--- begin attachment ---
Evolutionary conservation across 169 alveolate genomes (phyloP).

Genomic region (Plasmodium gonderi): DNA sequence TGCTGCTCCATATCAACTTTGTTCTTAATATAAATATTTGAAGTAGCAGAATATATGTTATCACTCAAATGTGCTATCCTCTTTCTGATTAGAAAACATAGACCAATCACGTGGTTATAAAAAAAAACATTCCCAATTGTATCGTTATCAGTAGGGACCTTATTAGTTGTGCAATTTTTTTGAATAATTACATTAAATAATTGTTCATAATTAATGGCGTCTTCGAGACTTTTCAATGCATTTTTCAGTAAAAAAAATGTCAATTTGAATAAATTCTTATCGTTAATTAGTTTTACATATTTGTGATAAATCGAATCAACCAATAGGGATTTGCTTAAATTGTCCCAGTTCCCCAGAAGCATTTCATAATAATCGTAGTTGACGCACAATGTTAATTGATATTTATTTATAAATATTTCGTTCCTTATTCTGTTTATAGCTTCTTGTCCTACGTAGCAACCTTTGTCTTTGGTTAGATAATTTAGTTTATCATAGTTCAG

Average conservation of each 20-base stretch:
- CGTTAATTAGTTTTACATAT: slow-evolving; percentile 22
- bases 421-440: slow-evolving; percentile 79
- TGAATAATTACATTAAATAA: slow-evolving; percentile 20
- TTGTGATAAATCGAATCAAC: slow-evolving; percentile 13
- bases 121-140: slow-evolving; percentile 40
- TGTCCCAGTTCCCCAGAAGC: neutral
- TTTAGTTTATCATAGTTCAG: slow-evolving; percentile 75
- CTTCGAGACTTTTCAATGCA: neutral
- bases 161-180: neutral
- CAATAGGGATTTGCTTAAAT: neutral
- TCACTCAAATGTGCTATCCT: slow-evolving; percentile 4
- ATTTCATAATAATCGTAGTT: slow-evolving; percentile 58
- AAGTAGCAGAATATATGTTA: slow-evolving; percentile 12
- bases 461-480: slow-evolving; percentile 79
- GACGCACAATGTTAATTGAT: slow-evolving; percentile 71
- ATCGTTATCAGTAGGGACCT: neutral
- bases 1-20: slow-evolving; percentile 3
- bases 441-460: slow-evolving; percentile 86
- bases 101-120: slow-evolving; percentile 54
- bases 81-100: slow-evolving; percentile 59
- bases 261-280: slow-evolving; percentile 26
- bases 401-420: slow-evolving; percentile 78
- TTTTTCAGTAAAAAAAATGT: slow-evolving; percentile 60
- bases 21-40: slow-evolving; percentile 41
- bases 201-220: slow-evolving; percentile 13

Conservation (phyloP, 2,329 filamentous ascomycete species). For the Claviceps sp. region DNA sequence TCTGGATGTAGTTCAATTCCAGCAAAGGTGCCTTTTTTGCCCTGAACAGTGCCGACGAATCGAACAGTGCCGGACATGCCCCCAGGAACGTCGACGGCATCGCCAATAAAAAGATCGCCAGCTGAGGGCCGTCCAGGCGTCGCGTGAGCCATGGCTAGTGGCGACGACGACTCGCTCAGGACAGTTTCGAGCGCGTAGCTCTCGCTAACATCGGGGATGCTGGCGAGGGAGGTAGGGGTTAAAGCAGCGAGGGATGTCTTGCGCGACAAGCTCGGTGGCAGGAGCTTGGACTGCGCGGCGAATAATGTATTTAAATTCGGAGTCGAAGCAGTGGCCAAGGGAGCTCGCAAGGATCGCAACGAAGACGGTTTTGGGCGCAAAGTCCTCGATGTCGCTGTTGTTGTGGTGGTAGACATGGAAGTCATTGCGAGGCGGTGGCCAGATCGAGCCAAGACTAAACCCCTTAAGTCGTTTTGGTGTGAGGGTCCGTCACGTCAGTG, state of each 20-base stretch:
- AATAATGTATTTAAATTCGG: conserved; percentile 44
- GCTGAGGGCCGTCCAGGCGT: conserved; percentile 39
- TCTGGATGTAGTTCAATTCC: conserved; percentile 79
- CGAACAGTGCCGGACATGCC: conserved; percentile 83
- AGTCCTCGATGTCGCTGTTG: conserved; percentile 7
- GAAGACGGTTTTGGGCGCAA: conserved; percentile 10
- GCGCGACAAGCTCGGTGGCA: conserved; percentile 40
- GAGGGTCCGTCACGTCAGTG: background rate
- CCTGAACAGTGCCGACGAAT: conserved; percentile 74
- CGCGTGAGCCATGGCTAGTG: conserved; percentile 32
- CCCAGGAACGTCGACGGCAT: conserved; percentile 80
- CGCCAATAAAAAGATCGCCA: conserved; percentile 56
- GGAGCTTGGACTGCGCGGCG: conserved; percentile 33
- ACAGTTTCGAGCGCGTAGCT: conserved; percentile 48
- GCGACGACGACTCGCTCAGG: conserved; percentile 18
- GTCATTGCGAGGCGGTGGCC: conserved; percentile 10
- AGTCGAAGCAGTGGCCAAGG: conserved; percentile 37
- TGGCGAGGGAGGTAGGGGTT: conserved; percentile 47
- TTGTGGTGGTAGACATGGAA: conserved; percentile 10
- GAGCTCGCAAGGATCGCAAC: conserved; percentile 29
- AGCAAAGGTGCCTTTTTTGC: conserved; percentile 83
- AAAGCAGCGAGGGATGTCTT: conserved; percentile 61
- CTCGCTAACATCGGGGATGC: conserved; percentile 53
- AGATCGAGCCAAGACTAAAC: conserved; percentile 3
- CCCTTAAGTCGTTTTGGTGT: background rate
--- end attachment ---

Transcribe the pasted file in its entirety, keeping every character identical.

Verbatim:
Evolutionary conservation across 169 alveolate genomes (phyloP).

Genomic region (Plasmodium gonderi): DNA sequence TGCTGCTCCATATCAACTTTGTTCTTAATATAAATATTTGAAGTAGCAGAATATATGTTATCACTCAAATGTGCTATCCTCTTTCTGATTAGAAAACATAGACCAATCACGTGGTTATAAAAAAAAACATTCCCAATTGTATCGTTATCAGTAGGGACCTTATTAGTTGTGCAATTTTTTTGAATAATTACATTAAATAATTGTTCATAATTAATGGCGTCTTCGAGACTTTTCAATGCATTTTTCAGTAAAAAAAATGTCAATTTGAATAAATTCTTATCGTTAATTAGTTTTACATATTTGTGATAAATCGAATCAACCAATAGGGATTTGCTTAAATTGTCCCAGTTCCCCAGAAGCATTTCATAATAATCGTAGTTGACGCACAATGTTAATTGATATTTATTTATAAATATTTCGTTCCTTATTCTGTTTATAGCTTCTTGTCCTACGTAGCAACCTTTGTCTTTGGTTAGATAATTTAGTTTATCATAGTTCAG

Average conservation of each 20-base stretch:
- CGTTAATTAGTTTTACATAT: slow-evolving; percentile 22
- bases 421-440: slow-evolving; percentile 79
- TGAATAATTACATTAAATAA: slow-evolving; percentile 20
- TTGTGATAAATCGAATCAAC: slow-evolving; percentile 13
- bases 121-140: slow-evolving; percentile 40
- TGTCCCAGTTCCCCAGAAGC: neutral
- TTTAGTTTATCATAGTTCAG: slow-evolving; percentile 75
- CTTCGAGACTTTTCAATGCA: neutral
- bases 161-180: neutral
- CAATAGGGATTTGCTTAAAT: neutral
- TCACTCAAATGTGCTATCCT: slow-evolving; percentile 4
- ATTTCATAATAATCGTAGTT: slow-evolving; percentile 58
- AAGTAGCAGAATATATGTTA: slow-evolving; percentile 12
- bases 461-480: slow-evolving; percentile 79
- GACGCACAATGTTAATTGAT: slow-evolving; percentile 71
- ATCGTTATCAGTAGGGACCT: neutral
- bases 1-20: slow-evolving; percentile 3
- bases 441-460: slow-evolving; percentile 86
- bases 101-120: slow-evolving; percentile 54
- bases 81-100: slow-evolving; percentile 59
- bases 261-280: slow-evolving; percentile 26
- bases 401-420: slow-evolving; percentile 78
- TTTTTCAGTAAAAAAAATGT: slow-evolving; percentile 60
- bases 21-40: slow-evolving; percentile 41
- bases 201-220: slow-evolving; percentile 13

Conservation (phyloP, 2,329 filamentous ascomycete species). For the Claviceps sp. region DNA sequence TCTGGATGTAGTTCAATTCCAGCAAAGGTGCCTTTTTTGCCCTGAACAGTGCCGACGAATCGAACAGTGCCGGACATGCCCCCAGGAACGTCGACGGCATCGCCAATAAAAAGATCGCCAGCTGAGGGCCGTCCAGGCGTCGCGTGAGCCATGGCTAGTGGCGACGACGACTCGCTCAGGACAGTTTCGAGCGCGTAGCTCTCGCTAACATCGGGGATGCTGGCGAGGGAGGTAGGGGTTAAAGCAGCGAGGGATGTCTTGCGCGACAAGCTCGGTGGCAGGAGCTTGGACTGCGCGGCGAATAATGTATTTAAATTCGGAGTCGAAGCAGTGGCCAAGGGAGCTCGCAAGGATCGCAACGAAGACGGTTTTGGGCGCAAAGTCCTCGATGTCGCTGTTGTTGTGGTGGTAGACATGGAAGTCATTGCGAGGCGGTGGCCAGATCGAGCCAAGACTAAACCCCTTAAGTCGTTTTGGTGTGAGGGTCCGTCACGTCAGTG, state of each 20-base stretch:
- AATAATGTATTTAAATTCGG: conserved; percentile 44
- GCTGAGGGCCGTCCAGGCGT: conserved; percentile 39
- TCTGGATGTAGTTCAATTCC: conserved; percentile 79
- CGAACAGTGCCGGACATGCC: conserved; percentile 83
- AGTCCTCGATGTCGCTGTTG: conserved; percentile 7
- GAAGACGGTTTTGGGCGCAA: conserved; percentile 10
- GCGCGACAAGCTCGGTGGCA: conserved; percentile 40
- GAGGGTCCGTCACGTCAGTG: background rate
- CCTGAACAGTGCCGACGAAT: conserved; percentile 74
- CGCGTGAGCCATGGCTAGTG: conserved; percentile 32
- CCCAGGAACGTCGACGGCAT: conserved; percentile 80
- CGCCAATAAAAAGATCGCCA: conserved; percentile 56
- GGAGCTTGGACTGCGCGGCG: conserved; percentile 33
- ACAGTTTCGAGCGCGTAGCT: conserved; percentile 48
- GCGACGACGACTCGCTCAGG: conserved; percentile 18
- GTCATTGCGAGGCGGTGGCC: conserved; percentile 10
- AGTCGAAGCAGTGGCCAAGG: conserved; percentile 37
- TGGCGAGGGAGGTAGGGGTT: conserved; percentile 47
- TTGTGGTGGTAGACATGGAA: conserved; percentile 10
- GAGCTCGCAAGGATCGCAAC: conserved; percentile 29
- AGCAAAGGTGCCTTTTTTGC: conserved; percentile 83
- AAAGCAGCGAGGGATGTCTT: conserved; percentile 61
- CTCGCTAACATCGGGGATGC: conserved; percentile 53
- AGATCGAGCCAAGACTAAAC: conserved; percentile 3
- CCCTTAAGTCGTTTTGGTGT: background rate